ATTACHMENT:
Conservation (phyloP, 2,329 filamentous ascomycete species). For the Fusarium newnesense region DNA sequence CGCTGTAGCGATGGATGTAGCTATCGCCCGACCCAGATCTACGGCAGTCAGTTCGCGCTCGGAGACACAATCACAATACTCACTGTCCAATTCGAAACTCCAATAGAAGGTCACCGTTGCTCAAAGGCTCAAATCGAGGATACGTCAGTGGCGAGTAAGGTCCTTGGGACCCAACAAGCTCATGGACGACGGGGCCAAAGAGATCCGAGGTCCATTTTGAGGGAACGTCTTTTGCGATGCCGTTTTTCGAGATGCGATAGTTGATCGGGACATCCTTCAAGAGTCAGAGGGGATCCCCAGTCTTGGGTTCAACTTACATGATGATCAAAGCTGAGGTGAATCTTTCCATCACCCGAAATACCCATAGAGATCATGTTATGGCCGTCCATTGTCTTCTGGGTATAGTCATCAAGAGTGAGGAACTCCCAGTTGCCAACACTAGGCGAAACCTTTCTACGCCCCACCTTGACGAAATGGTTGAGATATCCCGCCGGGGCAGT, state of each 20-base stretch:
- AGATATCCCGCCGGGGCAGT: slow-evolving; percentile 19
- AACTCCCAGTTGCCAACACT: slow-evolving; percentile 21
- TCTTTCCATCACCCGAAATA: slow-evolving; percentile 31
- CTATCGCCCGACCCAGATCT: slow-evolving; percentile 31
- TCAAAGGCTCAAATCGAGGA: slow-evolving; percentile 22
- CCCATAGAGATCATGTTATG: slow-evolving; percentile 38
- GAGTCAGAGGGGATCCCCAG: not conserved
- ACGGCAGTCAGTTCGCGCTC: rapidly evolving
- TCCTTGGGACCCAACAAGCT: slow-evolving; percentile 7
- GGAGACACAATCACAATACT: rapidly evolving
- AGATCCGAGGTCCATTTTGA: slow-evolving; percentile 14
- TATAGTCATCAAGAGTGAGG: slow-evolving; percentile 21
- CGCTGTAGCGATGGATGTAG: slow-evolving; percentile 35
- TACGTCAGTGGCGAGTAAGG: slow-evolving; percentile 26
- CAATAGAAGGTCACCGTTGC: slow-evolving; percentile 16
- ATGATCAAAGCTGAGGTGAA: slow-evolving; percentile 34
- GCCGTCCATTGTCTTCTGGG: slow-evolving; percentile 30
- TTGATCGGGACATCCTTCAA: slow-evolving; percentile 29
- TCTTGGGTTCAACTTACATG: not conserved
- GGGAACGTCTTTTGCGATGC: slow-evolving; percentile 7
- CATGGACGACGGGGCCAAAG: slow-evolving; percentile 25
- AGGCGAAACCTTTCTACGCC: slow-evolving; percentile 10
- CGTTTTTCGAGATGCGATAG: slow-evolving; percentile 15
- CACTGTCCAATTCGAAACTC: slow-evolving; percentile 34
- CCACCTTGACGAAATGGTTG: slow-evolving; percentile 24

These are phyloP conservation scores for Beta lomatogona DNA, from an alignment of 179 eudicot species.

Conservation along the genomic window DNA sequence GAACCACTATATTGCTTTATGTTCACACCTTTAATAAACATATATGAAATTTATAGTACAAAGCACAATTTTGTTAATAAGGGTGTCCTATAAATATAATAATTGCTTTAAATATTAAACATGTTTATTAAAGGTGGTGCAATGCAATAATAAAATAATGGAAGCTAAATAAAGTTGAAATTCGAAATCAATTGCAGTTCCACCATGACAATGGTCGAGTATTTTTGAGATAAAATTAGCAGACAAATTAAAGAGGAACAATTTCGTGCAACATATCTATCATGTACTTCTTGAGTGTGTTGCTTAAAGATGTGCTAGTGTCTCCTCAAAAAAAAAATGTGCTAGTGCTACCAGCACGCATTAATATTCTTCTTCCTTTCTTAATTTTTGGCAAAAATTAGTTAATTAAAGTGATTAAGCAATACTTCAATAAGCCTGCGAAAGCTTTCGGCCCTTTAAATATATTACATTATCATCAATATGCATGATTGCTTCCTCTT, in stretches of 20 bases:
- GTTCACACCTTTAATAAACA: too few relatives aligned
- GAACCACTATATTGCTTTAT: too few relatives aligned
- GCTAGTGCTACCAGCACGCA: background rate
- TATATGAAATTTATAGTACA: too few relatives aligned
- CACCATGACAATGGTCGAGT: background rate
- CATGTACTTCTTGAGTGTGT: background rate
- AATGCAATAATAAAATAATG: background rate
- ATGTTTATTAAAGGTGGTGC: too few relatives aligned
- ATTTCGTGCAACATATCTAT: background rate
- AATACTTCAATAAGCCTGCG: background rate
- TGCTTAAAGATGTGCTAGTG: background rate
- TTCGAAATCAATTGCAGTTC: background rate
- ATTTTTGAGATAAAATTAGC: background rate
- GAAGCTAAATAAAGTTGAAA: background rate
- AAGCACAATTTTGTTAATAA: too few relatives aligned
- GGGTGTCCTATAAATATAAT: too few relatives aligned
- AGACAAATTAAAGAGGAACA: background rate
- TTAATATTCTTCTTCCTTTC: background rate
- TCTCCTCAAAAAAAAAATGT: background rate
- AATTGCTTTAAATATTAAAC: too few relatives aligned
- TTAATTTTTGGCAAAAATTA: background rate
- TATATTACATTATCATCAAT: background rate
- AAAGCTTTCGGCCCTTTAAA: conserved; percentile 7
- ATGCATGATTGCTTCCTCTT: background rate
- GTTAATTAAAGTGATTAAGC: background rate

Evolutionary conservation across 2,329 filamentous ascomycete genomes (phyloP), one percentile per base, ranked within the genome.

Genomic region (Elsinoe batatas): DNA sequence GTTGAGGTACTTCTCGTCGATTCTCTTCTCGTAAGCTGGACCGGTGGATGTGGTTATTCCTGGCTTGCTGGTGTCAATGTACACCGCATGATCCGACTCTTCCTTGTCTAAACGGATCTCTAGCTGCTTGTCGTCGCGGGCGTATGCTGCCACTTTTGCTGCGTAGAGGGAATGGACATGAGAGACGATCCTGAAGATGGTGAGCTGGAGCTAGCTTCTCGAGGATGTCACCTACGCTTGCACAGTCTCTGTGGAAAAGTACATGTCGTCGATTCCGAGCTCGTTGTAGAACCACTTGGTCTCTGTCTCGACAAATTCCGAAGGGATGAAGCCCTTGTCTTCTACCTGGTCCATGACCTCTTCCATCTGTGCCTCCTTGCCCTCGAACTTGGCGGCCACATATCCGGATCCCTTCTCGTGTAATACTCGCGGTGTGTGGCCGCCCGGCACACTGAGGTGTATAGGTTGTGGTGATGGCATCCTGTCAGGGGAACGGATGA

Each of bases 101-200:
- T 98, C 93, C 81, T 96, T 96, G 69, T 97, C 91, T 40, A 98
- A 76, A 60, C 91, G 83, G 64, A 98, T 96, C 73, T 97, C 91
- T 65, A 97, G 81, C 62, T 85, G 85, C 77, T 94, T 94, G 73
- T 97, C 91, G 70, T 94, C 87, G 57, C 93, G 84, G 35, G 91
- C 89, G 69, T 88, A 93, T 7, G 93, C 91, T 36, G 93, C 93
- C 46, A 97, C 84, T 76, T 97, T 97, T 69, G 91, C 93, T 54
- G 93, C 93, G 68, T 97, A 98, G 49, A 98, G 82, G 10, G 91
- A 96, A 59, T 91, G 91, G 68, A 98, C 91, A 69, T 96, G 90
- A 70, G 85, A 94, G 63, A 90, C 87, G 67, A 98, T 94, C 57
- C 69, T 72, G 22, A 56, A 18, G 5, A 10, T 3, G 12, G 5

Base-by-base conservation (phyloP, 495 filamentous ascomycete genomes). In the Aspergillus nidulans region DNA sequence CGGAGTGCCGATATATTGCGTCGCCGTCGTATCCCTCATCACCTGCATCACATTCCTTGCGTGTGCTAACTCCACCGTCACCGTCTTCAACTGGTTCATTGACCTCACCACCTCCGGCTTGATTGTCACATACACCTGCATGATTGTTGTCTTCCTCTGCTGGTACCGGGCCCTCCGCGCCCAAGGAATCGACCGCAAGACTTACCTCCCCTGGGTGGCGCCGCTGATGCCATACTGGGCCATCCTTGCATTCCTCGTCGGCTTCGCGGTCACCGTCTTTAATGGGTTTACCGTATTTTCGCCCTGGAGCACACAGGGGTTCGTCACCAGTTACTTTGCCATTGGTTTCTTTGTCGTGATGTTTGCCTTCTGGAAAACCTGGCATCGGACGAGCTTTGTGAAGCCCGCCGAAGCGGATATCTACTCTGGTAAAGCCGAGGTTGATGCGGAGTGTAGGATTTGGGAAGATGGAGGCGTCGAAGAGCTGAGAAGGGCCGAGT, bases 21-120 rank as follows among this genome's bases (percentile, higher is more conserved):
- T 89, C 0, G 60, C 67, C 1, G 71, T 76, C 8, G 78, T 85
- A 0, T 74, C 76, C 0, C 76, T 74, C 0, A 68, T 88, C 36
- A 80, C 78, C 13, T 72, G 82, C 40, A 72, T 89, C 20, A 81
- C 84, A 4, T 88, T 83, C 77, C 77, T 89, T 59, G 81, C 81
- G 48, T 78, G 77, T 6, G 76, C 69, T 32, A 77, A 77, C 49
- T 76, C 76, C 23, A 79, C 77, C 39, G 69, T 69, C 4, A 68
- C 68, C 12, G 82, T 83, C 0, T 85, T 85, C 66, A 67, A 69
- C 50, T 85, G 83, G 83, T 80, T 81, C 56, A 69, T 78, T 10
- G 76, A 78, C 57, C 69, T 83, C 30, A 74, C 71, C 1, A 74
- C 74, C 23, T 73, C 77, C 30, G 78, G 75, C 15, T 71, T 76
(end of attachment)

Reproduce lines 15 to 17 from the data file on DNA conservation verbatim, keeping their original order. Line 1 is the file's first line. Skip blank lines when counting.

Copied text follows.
- TACGTCAGTGGCGAGTAAGG: slow-evolving; percentile 26
- CAATAGAAGGTCACCGTTGC: slow-evolving; percentile 16
- ATGATCAAAGCTGAGGTGAA: slow-evolving; percentile 34